Jayanthi Dandeniya

Ashoka Fellow
Sri Lanka
Fellow Since 2005


This profile was prepared when Jayanthi Dandeniya was elected to the Ashoka Fellowship in 2005.
The New Idea
Jayanthi sees the families of those who disappeared during the “terror” of 1988 to 1992 as an important missing link in Sri Lanka’s human rights effort. These are the people with the greatest personal stake in ensuring that the country neither forgets the past nor allows another total collapse of law. Relatives of the disappeared bring an important asset to the human rights movement: a sustained interest in revealing the truth and genuine desire for justice. Jayanthi is seeking out the families, linking them together into a national network, and transforming their grief and hardship from a private burden to a public search for justice and legal reform.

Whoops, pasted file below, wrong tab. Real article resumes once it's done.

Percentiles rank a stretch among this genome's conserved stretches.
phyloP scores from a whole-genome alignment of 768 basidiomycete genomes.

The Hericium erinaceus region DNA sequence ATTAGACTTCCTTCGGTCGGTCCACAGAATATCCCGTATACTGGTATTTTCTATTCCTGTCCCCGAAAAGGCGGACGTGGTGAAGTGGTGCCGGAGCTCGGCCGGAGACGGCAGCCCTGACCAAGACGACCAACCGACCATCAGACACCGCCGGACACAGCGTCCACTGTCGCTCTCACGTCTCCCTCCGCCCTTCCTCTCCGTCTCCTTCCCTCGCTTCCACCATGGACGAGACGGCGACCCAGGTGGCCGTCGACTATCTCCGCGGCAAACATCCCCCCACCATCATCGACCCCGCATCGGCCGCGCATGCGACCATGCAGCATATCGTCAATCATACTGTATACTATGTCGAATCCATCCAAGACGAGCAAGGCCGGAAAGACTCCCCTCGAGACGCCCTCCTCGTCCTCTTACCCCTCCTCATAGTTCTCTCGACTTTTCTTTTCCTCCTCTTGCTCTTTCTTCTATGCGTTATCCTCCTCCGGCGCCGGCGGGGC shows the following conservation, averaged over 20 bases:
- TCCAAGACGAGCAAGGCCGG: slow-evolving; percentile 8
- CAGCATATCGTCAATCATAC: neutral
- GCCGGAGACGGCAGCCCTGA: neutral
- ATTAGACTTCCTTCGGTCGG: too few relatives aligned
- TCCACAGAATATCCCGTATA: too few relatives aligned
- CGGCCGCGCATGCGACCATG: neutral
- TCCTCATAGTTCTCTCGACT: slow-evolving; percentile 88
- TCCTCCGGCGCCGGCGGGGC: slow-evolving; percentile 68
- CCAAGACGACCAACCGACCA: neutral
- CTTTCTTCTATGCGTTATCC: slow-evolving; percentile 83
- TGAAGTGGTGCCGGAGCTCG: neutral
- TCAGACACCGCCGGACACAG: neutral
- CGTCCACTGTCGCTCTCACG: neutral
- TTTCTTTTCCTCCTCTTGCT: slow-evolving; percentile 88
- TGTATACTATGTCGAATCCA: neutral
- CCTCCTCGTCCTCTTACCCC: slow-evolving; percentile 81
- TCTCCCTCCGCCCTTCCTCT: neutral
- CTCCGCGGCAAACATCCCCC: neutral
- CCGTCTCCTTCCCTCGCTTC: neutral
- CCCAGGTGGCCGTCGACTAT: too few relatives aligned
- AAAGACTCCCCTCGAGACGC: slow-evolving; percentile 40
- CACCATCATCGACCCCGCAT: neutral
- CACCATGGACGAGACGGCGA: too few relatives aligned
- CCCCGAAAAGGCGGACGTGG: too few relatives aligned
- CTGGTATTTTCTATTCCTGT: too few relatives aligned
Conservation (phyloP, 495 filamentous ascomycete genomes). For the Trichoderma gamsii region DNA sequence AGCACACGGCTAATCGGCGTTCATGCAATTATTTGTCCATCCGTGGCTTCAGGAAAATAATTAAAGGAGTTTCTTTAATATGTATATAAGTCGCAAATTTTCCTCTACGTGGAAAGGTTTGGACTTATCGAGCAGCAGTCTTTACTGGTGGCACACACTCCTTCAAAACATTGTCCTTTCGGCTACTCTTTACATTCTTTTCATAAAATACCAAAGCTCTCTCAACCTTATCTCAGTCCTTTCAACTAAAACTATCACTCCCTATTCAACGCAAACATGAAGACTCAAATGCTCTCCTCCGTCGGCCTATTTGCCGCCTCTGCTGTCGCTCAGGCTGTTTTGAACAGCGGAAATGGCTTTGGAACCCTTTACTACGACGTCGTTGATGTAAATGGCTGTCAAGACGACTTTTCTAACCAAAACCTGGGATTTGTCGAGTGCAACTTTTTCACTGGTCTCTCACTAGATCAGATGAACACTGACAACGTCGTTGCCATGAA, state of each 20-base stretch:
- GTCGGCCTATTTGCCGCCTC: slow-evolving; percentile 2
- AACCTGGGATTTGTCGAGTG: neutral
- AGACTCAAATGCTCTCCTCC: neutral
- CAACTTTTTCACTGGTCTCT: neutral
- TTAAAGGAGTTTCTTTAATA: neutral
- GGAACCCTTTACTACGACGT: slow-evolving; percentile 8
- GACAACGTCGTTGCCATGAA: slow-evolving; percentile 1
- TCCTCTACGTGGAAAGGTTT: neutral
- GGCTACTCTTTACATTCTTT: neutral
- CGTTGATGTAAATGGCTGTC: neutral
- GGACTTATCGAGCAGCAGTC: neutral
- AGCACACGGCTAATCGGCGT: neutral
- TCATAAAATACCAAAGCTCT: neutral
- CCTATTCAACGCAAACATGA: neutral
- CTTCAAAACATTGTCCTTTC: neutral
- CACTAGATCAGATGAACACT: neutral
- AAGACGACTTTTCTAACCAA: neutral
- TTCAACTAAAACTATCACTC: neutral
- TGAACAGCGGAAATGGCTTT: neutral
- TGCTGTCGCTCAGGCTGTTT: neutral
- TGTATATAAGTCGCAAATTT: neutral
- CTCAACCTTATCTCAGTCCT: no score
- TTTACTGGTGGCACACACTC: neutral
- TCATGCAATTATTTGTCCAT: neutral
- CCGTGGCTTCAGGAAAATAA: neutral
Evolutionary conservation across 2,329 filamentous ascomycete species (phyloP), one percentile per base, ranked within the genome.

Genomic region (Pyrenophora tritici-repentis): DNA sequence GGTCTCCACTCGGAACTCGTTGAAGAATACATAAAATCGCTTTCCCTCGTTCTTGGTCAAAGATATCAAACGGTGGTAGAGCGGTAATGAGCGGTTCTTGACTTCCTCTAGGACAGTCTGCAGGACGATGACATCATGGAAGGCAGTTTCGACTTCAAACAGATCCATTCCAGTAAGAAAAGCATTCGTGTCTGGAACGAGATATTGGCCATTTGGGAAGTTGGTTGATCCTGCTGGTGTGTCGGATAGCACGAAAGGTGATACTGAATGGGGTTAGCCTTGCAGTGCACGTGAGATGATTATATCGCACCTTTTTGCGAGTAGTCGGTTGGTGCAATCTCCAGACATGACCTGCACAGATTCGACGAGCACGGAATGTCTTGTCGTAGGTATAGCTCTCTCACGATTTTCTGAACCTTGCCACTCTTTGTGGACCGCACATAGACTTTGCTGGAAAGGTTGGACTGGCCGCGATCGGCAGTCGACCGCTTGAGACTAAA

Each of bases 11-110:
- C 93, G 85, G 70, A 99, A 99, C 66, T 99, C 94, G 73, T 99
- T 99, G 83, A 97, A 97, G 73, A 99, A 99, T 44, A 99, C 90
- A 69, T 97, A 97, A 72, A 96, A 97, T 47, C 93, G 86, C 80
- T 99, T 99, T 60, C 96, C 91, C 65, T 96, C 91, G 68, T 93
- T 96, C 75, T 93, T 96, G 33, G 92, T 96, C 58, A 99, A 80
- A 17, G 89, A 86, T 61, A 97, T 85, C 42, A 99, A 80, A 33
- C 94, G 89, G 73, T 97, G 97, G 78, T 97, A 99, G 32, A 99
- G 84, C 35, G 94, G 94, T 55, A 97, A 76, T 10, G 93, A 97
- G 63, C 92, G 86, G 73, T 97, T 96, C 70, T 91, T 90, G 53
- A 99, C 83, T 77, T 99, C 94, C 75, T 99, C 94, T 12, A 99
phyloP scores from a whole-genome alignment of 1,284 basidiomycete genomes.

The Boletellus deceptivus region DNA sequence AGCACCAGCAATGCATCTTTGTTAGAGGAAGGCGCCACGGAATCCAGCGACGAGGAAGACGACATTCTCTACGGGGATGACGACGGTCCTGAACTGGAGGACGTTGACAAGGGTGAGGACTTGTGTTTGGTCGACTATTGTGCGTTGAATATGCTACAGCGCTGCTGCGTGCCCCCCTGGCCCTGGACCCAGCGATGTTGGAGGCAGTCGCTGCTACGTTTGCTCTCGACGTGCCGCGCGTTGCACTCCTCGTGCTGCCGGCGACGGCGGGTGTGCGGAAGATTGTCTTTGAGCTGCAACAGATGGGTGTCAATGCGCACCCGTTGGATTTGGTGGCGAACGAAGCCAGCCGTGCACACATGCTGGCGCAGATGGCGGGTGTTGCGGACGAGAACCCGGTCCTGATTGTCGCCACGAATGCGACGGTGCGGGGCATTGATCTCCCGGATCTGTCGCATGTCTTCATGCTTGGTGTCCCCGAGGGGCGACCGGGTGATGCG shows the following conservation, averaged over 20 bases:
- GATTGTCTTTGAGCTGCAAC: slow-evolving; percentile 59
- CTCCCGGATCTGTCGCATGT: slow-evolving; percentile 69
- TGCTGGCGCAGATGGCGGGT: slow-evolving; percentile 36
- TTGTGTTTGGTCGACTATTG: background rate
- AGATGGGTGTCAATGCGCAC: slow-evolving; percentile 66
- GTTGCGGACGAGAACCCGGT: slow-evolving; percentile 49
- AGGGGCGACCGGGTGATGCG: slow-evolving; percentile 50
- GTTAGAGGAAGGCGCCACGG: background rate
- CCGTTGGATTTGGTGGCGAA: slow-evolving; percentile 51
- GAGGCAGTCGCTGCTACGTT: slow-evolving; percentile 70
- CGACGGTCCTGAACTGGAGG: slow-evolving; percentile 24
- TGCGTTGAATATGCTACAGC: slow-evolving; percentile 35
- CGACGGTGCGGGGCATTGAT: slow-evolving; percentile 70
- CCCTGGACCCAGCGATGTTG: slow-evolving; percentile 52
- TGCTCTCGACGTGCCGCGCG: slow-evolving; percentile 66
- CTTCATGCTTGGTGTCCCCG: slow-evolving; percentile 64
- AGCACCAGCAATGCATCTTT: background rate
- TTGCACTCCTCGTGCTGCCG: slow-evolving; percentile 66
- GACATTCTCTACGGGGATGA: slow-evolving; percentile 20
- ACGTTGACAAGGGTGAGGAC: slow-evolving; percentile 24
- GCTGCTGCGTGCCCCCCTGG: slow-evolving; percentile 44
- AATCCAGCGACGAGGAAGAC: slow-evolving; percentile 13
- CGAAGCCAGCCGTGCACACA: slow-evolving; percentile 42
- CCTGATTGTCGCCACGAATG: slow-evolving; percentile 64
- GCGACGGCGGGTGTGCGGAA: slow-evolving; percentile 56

This delicate process requires time and patience, as shame, fear, and isolation have kept the families from speaking about their loss. Jayanthi brings families together and helps create a public space where they can remember the dead. Because of her efforts, the first Monument to the Disappeared honoring those who died has been erected at a prominent intersection, compelling new families to come forth and share their experiences. Jayanthi is planning a series of similar monuments throughout the country.
Building a community and providing a space for public expression are means to a larger end: strengthening society to resist another episode of violence. Janyanthi is mobilizing families as a much needed citizen base for the human rights movement. In addition to pressuring the government to create a law officially making kidnapping a crime, she is connecting them to campaigns against torture, groups that monitor the effectiveness of the National Human Rights Commission, and organizations that work to improve conditions in the free trade zones where abuse with impunity continues unabated.
The Problem
The Strategy
The Person

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